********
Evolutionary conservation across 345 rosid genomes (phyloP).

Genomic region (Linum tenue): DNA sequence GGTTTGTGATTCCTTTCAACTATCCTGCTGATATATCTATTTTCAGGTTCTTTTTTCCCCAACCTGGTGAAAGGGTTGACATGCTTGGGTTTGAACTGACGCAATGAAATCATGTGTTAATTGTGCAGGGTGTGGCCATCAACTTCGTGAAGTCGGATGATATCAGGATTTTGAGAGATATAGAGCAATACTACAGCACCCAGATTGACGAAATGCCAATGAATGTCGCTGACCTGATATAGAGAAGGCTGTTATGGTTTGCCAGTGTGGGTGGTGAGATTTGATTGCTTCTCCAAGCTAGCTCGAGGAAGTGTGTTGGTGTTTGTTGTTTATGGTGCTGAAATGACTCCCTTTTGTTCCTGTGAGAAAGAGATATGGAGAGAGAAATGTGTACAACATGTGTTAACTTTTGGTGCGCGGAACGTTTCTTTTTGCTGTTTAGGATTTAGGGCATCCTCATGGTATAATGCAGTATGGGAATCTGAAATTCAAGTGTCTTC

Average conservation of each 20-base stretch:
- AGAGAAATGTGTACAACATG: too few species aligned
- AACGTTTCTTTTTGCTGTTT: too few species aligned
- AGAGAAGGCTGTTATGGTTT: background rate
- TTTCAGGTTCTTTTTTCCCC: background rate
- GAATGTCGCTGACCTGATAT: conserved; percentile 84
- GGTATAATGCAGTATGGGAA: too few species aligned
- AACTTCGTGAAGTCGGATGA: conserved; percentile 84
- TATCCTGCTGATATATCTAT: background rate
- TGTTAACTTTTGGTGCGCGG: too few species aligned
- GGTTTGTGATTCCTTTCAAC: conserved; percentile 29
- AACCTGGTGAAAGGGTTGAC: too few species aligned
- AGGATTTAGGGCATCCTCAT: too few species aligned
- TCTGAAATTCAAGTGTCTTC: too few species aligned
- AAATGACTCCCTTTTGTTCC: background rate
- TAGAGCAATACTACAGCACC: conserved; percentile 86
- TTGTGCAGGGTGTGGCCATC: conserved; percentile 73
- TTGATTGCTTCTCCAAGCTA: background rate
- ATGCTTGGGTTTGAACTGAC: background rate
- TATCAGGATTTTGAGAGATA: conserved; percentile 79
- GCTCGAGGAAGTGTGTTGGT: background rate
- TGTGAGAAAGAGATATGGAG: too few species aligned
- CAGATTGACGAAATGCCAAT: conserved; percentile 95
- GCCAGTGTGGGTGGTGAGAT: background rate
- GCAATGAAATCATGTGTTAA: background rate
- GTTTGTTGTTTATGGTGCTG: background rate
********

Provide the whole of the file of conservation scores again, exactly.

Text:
Evolutionary conservation across 345 rosid genomes (phyloP).

Genomic region (Linum tenue): DNA sequence GGTTTGTGATTCCTTTCAACTATCCTGCTGATATATCTATTTTCAGGTTCTTTTTTCCCCAACCTGGTGAAAGGGTTGACATGCTTGGGTTTGAACTGACGCAATGAAATCATGTGTTAATTGTGCAGGGTGTGGCCATCAACTTCGTGAAGTCGGATGATATCAGGATTTTGAGAGATATAGAGCAATACTACAGCACCCAGATTGACGAAATGCCAATGAATGTCGCTGACCTGATATAGAGAAGGCTGTTATGGTTTGCCAGTGTGGGTGGTGAGATTTGATTGCTTCTCCAAGCTAGCTCGAGGAAGTGTGTTGGTGTTTGTTGTTTATGGTGCTGAAATGACTCCCTTTTGTTCCTGTGAGAAAGAGATATGGAGAGAGAAATGTGTACAACATGTGTTAACTTTTGGTGCGCGGAACGTTTCTTTTTGCTGTTTAGGATTTAGGGCATCCTCATGGTATAATGCAGTATGGGAATCTGAAATTCAAGTGTCTTC

Average conservation of each 20-base stretch:
- AGAGAAATGTGTACAACATG: too few species aligned
- AACGTTTCTTTTTGCTGTTT: too few species aligned
- AGAGAAGGCTGTTATGGTTT: background rate
- TTTCAGGTTCTTTTTTCCCC: background rate
- GAATGTCGCTGACCTGATAT: conserved; percentile 84
- GGTATAATGCAGTATGGGAA: too few species aligned
- AACTTCGTGAAGTCGGATGA: conserved; percentile 84
- TATCCTGCTGATATATCTAT: background rate
- TGTTAACTTTTGGTGCGCGG: too few species aligned
- GGTTTGTGATTCCTTTCAAC: conserved; percentile 29
- AACCTGGTGAAAGGGTTGAC: too few species aligned
- AGGATTTAGGGCATCCTCAT: too few species aligned
- TCTGAAATTCAAGTGTCTTC: too few species aligned
- AAATGACTCCCTTTTGTTCC: background rate
- TAGAGCAATACTACAGCACC: conserved; percentile 86
- TTGTGCAGGGTGTGGCCATC: conserved; percentile 73
- TTGATTGCTTCTCCAAGCTA: background rate
- ATGCTTGGGTTTGAACTGAC: background rate
- TATCAGGATTTTGAGAGATA: conserved; percentile 79
- GCTCGAGGAAGTGTGTTGGT: background rate
- TGTGAGAAAGAGATATGGAG: too few species aligned
- CAGATTGACGAAATGCCAAT: conserved; percentile 95
- GCCAGTGTGGGTGGTGAGAT: background rate
- GCAATGAAATCATGTGTTAA: background rate
- GTTTGTTGTTTATGGTGCTG: background rate